Lead (Pb) exposure and prenatal stress (PS) during development are co-occurring risk factors with shared biological substrates. PS has been associated with transgenerational passage of altered behavioral phenotypes, whereas the transgenerational behavioral or biochemical consequences of Pb exposure, and modification of any such effects by PS, is unknown.
The present study sought to determine whether Pb, PS, or combined Pb and PS exposures produced adverse transgenerational consequences on brain and behavior.
Maternal Pb and PS exposures were carried out in F0 mice. Outside breeders were used at each subsequent breeding, producing four F1-F2 lineages: [F1 female-F2 female (FF), FM (male), MF, and MM]. F3 offspring were generated from each of these lineages and examined for outcomes previously found to be altered by Pb, PS, or combined Pb and PS in F1 offspring: behavioral performance [fixed-interval (FI) schedule of food reward, locomotor activity, and anxiety-like behavior], dopamine function [striatal expression of tyrosine hydroxylase (Th)], glucocorticoid receptor (GR) and plasma corticosterone, as well as brain-derived neurotrophic factor (BDNF) and total percent DNA methylation of Th and Bdnf genes in the frontal cortex and hippocampus.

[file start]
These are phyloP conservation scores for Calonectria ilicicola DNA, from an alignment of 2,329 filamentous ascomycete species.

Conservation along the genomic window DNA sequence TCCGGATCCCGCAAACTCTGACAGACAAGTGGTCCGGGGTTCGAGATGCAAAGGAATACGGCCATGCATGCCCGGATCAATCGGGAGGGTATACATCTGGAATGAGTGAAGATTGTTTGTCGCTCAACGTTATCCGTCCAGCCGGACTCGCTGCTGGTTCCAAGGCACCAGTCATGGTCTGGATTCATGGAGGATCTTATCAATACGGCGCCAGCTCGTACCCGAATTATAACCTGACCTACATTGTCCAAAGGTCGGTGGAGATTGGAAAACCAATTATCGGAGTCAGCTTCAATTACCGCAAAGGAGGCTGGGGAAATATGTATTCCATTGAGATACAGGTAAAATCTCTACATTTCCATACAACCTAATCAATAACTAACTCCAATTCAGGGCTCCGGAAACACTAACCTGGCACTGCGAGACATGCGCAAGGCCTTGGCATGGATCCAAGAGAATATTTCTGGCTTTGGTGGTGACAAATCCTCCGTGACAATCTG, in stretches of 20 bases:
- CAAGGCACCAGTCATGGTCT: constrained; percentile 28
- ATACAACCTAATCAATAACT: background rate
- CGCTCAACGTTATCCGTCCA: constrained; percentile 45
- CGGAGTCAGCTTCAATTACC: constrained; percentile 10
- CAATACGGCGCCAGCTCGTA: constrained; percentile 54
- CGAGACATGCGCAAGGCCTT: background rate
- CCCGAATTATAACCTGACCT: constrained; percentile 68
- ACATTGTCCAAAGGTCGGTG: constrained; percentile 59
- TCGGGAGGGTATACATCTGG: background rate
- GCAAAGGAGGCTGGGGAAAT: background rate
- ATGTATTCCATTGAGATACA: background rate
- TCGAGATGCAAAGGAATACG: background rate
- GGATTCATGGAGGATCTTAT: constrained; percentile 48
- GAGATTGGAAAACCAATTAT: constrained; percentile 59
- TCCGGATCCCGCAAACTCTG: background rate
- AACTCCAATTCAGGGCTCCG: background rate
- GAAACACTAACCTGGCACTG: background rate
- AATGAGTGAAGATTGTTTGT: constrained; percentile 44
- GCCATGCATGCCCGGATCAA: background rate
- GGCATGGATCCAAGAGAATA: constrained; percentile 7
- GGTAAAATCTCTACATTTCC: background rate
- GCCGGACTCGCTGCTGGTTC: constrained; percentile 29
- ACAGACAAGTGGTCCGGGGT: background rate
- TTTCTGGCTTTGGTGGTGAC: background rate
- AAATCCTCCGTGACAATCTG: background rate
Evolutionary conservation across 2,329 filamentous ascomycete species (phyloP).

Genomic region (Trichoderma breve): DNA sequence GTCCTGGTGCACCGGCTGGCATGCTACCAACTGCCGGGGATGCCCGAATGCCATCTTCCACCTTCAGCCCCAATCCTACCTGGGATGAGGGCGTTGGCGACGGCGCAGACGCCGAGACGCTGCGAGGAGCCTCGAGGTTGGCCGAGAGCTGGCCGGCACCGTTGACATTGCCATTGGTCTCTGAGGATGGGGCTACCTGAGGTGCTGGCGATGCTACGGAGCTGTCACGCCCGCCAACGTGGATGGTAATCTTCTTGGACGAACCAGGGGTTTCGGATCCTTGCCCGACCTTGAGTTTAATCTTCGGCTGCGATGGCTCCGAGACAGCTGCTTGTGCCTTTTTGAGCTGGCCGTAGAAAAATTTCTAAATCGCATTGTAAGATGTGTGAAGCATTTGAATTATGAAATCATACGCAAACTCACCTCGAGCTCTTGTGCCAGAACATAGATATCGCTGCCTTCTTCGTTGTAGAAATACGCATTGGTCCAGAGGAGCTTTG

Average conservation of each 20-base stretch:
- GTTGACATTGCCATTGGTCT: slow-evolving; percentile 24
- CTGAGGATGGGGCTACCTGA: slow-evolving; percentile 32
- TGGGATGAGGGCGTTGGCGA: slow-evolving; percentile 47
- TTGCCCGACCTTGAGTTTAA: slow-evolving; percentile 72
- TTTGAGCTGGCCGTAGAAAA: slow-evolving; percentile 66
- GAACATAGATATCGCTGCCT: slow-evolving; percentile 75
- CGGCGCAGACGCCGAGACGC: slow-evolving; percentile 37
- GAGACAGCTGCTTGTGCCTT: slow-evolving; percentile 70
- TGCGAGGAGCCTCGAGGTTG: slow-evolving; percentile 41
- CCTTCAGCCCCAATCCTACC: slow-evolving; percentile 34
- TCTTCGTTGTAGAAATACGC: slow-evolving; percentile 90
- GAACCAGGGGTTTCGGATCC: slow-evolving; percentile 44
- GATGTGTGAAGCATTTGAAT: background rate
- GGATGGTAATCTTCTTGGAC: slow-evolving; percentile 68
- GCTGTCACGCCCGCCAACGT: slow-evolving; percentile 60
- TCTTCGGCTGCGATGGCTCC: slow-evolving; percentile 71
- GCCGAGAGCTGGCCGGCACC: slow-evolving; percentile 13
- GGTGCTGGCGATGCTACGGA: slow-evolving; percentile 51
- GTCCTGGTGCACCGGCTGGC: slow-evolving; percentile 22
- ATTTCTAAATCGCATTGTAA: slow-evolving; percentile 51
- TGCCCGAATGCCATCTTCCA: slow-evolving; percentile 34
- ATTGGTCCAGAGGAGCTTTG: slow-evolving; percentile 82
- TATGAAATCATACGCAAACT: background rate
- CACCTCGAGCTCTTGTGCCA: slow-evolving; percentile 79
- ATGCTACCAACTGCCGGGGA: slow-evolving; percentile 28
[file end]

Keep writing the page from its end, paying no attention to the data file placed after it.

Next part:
Maternal F0 Pb exposure produced runting in F3 offspring. Considered across lineages, F3 females exhibited Pb-related alterations in behavior, striatal BDNF levels, frontal cortical Th total percentage DNA methylation levels and serum corticosterone levels, whereas F3 males showed Pb- and PS-related alterations in behavior and total percent DNA methylation of hippocampal Bdnf. However, numerous lineage-specific effects were observed, most of greater magnitude than those observed across lineages, with outcomes differing by F3 sex.
These findings support the possibility that exposures of previous generations to Pb or PS may influence the brain and behavior of future generations. Observed changes were sex-dependent, with F3 females showing multiple changes through Pb-exposed lineages. Lineage effects may occur through maternal responses to pregnancy, altered maternal behavior, epigenetic modifications, or a combination of mechanisms, but they have significant public health ramifications regardless of mechanism. https://doi.org/10.1289/EHP4977